This is the third article in a 3-part series on managing early knee OA. In this series, we review clinical results for nonpharmacological and pharmacological treatments for patients with OA and summarize data related to their potential for altering disease progression. Such information is limited, but it may help clinicians select treatments for patients who have early OA.
In the first part ("Managing Knee Osteoarthritis: Rationale for Early Treatment," http://www.musculoskeletalnetwork.com/osteoarthritis), we described the relationships among molecular changes, structural damage, and disease progression and the rationale for early treatment and defining disease modification. The second article ("Managing Knee Osteoarthritis: Self-Help and Nonpharmacological Interventions," http://www.musculoskeletalnetwork.com/osteoarthritis) discussed self-help and nonpharmacological interventions. In this third article, we will provide an overview of systemic pharmacotherapy, including acetaminophen, NSAIDs and selective cyclooxygenase (COX)-2 inhibitors, licofelone, diacerein, tramadol and other opioid analgesics, and calcitonin, as well as intra-articular treatments, including corticosteroids and hyaluronates.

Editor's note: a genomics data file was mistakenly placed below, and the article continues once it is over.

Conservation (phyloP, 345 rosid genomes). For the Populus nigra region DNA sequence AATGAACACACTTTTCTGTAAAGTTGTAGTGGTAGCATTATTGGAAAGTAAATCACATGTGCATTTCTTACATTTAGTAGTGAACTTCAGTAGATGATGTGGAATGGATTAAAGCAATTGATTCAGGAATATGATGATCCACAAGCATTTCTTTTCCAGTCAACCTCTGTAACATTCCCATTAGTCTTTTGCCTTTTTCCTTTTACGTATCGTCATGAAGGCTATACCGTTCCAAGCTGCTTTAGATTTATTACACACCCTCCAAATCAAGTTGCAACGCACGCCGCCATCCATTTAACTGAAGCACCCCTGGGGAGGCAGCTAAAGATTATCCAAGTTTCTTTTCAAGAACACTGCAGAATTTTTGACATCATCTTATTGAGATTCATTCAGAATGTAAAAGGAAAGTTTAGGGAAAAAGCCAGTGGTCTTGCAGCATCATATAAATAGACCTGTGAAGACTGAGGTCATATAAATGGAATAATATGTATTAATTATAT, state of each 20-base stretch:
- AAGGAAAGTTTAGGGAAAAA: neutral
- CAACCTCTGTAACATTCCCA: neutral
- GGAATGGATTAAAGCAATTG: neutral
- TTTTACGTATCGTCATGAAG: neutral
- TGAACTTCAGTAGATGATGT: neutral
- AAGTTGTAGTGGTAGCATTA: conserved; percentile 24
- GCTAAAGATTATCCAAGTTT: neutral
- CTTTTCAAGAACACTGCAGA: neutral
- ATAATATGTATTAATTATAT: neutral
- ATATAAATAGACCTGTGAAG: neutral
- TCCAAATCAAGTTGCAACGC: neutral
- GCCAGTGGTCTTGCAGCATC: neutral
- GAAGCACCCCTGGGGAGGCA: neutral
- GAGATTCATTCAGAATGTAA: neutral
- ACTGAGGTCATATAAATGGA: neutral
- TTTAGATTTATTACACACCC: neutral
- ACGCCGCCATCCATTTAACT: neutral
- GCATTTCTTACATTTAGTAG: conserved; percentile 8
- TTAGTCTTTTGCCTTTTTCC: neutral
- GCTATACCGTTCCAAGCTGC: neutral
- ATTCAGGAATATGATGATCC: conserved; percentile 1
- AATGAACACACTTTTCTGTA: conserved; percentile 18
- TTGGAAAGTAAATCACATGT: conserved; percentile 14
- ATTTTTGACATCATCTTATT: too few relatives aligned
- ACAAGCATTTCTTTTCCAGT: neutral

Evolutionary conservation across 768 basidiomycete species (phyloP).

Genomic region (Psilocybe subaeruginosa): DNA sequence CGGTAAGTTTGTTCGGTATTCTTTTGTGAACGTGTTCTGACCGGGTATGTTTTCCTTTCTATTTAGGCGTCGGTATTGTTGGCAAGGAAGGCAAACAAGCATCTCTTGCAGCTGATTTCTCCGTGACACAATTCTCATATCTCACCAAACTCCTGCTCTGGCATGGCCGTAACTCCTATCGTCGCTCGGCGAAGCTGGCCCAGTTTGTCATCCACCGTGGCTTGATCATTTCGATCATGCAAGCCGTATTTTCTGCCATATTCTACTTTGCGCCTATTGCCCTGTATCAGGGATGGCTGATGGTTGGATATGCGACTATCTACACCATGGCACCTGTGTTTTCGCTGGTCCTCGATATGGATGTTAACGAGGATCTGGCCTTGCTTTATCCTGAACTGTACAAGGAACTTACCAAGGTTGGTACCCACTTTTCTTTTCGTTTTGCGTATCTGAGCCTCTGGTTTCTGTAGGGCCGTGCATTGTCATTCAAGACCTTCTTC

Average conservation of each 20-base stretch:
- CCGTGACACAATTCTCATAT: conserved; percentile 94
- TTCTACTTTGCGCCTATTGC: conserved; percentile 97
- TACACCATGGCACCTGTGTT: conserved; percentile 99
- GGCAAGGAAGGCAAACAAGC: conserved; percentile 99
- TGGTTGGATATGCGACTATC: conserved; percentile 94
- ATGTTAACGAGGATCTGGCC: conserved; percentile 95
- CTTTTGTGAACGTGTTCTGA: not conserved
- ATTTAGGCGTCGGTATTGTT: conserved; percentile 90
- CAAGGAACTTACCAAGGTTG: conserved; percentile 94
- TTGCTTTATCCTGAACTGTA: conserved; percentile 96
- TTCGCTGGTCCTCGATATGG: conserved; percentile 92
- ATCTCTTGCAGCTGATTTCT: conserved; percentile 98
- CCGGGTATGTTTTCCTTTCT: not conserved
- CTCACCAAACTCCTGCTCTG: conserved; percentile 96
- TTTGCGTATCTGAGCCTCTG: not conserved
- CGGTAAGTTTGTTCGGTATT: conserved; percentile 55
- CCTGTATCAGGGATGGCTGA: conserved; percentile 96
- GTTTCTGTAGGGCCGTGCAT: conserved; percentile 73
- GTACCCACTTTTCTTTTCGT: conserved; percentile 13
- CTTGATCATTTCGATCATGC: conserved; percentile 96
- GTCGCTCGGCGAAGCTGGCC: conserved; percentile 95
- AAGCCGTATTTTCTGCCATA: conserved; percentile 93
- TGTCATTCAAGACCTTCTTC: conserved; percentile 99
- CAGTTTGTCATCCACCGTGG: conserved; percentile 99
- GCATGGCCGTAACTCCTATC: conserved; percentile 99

Searches of studies for all therapies were carried out using PubMed. Searches for each treatment were focused on citations that included information on "disease modification," "biomarkers," "joint space," "inflammation," and "cytokines."
This agent currently is recommended as a first-line treatment for patients with OA.1,2 However, meta-analyses of clinical trial results indicate modest or no significant benefit compared with placebo in patients with this condition.3,4
Acetaminophen use also has been associated with an increased risk of GI events and liver damage,5-9 as well as increased blood pressure.10 In 2009, an FDA panel recommended lowering dosing recommendations for acetaminophen because of toxicity concerns.11